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Mental Health Emergencies: Improving Care for Kids

The nation's emergency departments are the first, and sometimes the only point of care for surging numbers of young patients with mental health emergencies. More support and resources are needed to provide the best care, the American Academy of Pediatrics (AAP) and three leading national organizations proclaim in joint policy statement.

In "The Management of Children and Youth with Pediatric Mental and Behavioral Health Emergencies" the AAP, the American College of Emergency Physicians (ACEP) and Emergency Nurses Association (ENA) call for systemic changes, more resources and a focus on inequities.

The statement and an accompanying technical report are published in the September 2023 Pediatrics. The statement is also published in September's Annals of Emergency Medicine and Journal of Emergency Nursing.

Emergency departments & pediatric psychiatric emergencies

Many emergency departments lack sufficient personnel, capacity, and infrastructure to triage and treat patients with mental and behavioral emergencies," said Mohsen Saidinejad, MD, MS, MBA, FAAP, FACEP, a lead author of the policy statement and member of the AAP and ACEP committees on Pediatric Emergency Medicine.

"This increases the likelihood of lengthy wait times, crowded facilities and other challenges that compromise patient care. In many cases, an inadequate mental health infrastructure gives families nowhere else to turn but the emergency department. It's a dilemma we're experiencing more often since the COVID pandemic began."

Every year, approximately half a million children with mental health and behavioral health conditions are evaluated in emergency departments for psychiatric emergencies, and those numbers have increased over the past decade.

Many communities offer limited mental health resources, and as a result, emergency departments have become a critical access point and safety net for those requiring care.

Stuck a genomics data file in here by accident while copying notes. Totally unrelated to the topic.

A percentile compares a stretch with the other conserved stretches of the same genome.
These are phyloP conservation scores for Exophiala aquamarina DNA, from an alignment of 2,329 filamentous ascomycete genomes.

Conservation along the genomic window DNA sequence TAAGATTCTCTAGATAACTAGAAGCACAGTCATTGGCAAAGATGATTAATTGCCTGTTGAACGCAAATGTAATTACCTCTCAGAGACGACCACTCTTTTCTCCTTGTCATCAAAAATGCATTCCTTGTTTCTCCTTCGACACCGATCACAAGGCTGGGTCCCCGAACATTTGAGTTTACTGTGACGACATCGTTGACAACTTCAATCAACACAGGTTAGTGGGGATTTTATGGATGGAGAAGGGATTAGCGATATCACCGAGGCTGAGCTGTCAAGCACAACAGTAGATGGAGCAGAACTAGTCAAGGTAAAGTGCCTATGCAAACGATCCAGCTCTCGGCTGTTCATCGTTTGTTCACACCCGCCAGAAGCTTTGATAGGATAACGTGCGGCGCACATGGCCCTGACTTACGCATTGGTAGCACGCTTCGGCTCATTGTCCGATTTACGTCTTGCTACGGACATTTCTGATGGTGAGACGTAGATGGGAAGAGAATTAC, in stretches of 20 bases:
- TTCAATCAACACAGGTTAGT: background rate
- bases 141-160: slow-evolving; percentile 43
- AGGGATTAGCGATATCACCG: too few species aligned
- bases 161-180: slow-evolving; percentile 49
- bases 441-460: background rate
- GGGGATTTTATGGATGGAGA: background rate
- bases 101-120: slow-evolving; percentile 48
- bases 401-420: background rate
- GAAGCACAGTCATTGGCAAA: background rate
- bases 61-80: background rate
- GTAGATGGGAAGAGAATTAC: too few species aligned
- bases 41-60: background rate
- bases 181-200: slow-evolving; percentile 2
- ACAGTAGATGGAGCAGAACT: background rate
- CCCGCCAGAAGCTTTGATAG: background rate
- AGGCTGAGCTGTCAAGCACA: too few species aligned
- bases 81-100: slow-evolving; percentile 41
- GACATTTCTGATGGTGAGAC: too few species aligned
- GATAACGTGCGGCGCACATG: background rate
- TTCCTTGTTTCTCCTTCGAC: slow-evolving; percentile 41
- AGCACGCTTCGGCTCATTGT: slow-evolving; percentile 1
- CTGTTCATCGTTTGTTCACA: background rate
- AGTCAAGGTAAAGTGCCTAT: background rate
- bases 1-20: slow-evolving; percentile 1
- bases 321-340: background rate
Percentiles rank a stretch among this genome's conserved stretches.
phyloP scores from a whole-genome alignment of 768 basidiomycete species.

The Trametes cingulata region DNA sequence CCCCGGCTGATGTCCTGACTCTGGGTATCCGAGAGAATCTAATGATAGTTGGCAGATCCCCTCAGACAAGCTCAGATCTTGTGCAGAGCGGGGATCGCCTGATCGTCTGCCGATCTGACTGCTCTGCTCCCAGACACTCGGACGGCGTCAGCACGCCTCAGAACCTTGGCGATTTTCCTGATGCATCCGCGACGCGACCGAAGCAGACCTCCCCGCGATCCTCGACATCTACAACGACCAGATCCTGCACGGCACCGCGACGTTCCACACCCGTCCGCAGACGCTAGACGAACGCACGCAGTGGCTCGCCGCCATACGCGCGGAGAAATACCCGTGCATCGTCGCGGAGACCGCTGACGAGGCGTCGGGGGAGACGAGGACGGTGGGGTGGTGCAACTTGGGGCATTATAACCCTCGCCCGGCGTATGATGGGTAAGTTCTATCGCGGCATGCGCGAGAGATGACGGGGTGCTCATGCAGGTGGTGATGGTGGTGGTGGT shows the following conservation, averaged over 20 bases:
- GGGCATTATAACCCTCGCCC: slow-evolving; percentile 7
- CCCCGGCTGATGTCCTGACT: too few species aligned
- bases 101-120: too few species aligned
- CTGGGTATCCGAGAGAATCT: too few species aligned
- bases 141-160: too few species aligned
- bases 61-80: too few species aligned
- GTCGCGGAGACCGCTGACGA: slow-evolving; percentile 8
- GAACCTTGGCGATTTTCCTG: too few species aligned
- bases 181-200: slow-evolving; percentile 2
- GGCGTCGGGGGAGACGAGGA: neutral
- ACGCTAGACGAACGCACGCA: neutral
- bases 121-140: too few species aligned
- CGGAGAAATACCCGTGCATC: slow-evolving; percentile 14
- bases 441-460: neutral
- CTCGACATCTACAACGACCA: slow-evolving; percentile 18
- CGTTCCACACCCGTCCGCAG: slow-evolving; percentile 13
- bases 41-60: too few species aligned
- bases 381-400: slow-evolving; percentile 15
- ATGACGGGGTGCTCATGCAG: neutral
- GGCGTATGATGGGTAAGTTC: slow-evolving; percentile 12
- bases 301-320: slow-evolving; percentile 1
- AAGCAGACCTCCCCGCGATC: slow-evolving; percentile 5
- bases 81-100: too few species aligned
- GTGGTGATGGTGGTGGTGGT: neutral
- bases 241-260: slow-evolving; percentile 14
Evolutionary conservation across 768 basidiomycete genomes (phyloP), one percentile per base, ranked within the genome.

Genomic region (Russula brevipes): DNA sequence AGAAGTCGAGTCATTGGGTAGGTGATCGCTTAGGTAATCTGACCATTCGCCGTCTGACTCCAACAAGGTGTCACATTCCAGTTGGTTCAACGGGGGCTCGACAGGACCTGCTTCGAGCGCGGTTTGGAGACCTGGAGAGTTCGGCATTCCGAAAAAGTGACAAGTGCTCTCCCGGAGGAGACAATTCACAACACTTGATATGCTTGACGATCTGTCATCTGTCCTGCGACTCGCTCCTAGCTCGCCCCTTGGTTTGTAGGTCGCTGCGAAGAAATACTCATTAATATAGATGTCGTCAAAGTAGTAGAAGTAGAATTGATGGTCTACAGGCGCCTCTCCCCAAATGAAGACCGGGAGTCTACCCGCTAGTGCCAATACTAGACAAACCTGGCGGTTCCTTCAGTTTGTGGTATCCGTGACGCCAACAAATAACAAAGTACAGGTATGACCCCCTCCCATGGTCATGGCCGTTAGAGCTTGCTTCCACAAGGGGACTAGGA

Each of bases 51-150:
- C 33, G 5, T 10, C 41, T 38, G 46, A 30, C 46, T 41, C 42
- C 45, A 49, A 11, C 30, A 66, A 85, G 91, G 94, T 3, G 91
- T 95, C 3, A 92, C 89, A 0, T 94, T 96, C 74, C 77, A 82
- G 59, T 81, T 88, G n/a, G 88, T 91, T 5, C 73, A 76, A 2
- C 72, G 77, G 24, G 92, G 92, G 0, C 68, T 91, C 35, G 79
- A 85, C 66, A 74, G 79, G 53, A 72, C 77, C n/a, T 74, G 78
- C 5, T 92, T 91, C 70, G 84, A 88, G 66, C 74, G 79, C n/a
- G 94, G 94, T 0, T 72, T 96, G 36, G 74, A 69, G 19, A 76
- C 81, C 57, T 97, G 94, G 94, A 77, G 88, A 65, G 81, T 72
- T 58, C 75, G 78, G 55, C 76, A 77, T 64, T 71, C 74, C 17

Disparities in access to mental health care

The AAP, ACEP and ENA also note disparities in access to care based on insurance status, gender identity, language preference, the geographic location of mental health specialists and inpatient psychiatric units, and race and ethnicity. In one study analyzing suicide rates in U.S. youth from 2001-2015 among children 5 to 12 years old, the suicide rate was approximately two times higher for Black children compared with white children.

"Mental and behavioral health emergencies are on the rise and escalating among children and youth," said Christopher S. Kang, MD, FACEP, president of ACEP. "Emergency physicians continue to do all they can for these vulnerable patients, while limited community and specialty resources, staffing challenges and systemic inequities accentuate systemic gaps in care. These factors add to the challenges in already crowded emergency departments with limited bed space available. Compassionate, collaborative solutions are needed to improve local and national approaches to preventing and treating mental and behavioral emergencies."

Strategies that could help